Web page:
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Instructors' perspectives on the utility of student ratings of instruction
Tanya N. Beran and Jennifer L. Rokosh
Vol. 37, No. 2 (MARCH 2009), pp. 171-184
Published by: Springer
Stable URL: http://www.jstor.org/stable/23372787
Page Count: 14
You can always find the topics here!Topics: Teachers, College students, College instruction, Student evaluation, Instructional material evaluation, Student teacher evaluation, Educational research, Universities, Pedagogy, Personnel evaluation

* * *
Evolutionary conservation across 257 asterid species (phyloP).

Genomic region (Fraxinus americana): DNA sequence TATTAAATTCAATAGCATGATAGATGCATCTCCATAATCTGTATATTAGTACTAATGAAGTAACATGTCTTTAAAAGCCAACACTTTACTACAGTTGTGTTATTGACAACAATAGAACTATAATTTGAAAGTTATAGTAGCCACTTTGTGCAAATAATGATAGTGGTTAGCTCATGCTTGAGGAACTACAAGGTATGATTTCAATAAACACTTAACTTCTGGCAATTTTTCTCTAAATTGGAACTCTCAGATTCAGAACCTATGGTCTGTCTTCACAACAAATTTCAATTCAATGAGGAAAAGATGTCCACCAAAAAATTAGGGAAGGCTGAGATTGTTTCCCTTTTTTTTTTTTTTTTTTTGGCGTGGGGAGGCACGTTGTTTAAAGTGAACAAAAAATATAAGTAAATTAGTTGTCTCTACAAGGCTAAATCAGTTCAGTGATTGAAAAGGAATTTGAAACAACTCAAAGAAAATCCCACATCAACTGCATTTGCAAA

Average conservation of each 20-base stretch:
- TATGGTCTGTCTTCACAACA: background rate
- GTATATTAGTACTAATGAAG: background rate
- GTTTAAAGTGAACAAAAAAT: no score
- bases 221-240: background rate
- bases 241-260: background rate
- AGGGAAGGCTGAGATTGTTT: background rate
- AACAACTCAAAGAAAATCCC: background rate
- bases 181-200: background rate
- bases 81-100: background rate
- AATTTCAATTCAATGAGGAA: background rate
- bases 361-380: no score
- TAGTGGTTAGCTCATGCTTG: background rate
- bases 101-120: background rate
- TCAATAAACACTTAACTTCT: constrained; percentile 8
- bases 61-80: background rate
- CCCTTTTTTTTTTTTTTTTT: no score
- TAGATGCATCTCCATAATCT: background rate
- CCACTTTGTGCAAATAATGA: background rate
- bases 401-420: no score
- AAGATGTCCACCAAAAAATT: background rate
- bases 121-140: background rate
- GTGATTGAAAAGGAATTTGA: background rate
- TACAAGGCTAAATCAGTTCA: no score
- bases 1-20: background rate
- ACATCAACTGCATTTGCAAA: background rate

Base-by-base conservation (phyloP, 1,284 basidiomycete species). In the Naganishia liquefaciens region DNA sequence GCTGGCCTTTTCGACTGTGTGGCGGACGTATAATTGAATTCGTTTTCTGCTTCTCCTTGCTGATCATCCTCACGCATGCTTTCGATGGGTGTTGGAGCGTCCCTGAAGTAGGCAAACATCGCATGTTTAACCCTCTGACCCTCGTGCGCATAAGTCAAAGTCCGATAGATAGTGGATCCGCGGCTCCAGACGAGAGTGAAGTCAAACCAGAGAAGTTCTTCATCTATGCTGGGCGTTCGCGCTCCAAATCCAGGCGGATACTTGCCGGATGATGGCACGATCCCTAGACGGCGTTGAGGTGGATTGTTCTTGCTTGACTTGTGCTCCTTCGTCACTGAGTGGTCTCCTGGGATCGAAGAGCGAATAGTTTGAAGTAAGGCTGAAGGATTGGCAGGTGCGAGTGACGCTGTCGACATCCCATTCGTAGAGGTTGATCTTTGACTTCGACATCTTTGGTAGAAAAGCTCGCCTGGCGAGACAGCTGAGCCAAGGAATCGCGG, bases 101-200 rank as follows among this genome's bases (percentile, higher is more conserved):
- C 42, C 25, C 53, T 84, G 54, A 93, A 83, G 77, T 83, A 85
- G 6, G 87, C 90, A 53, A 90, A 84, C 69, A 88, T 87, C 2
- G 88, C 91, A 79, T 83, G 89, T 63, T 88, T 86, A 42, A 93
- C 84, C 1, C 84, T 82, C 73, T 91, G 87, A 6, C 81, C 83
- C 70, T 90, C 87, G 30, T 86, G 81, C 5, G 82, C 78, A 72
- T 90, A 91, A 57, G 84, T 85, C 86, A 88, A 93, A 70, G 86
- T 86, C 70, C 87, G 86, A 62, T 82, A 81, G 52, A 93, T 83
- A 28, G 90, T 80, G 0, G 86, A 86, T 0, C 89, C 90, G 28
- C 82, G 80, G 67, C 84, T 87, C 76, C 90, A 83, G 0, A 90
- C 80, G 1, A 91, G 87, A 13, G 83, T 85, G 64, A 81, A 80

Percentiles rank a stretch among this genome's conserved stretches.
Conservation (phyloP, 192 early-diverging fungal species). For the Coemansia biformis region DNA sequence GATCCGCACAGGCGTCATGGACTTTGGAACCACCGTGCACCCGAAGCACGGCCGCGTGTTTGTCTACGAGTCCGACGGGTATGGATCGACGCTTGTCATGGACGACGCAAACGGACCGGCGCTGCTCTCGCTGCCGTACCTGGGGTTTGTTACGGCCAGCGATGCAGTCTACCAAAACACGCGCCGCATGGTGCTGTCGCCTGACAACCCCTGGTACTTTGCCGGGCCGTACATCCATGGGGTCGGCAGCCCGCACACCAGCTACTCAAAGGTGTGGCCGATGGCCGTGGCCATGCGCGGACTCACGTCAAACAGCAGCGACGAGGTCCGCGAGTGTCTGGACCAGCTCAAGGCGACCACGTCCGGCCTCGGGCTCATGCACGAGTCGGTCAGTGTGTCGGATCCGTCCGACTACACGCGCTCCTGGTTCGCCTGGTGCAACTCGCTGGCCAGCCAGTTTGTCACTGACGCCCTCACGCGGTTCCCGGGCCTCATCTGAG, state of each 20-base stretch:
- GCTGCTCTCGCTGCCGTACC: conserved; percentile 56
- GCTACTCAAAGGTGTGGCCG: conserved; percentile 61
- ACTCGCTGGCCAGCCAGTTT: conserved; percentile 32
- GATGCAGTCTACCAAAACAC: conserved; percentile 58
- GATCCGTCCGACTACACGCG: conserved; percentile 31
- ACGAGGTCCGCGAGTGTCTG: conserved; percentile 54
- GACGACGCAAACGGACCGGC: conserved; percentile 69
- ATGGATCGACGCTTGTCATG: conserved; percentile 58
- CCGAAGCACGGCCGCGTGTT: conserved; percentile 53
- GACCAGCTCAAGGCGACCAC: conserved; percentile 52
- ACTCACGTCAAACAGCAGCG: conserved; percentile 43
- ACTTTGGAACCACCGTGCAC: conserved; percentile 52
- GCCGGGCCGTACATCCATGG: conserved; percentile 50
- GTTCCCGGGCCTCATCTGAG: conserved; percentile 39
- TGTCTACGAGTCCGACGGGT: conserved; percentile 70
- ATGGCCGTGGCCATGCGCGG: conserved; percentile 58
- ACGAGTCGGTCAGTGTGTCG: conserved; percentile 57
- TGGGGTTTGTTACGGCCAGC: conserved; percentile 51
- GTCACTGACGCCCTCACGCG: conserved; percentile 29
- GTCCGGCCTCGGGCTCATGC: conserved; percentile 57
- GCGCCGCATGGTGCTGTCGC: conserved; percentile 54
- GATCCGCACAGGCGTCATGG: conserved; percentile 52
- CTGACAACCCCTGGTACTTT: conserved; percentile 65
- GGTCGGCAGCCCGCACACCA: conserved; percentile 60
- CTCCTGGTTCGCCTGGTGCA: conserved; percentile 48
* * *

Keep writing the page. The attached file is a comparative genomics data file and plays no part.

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This study investigates instructors' attitudes about student ratings of instruction. The sample consisted of 357 instructors at a major Canadian university, where student evaluation is carried out in all courses at the end of each term. Instructors tend to agree that the student rating practice is an acceptable means of assessing institutional integrity, and is useful to administrators in making summative decisions. However, they consider the student evaluations only marginally valuable in their impact on enhancing instruction. Implications for the development of student ratings are discussed.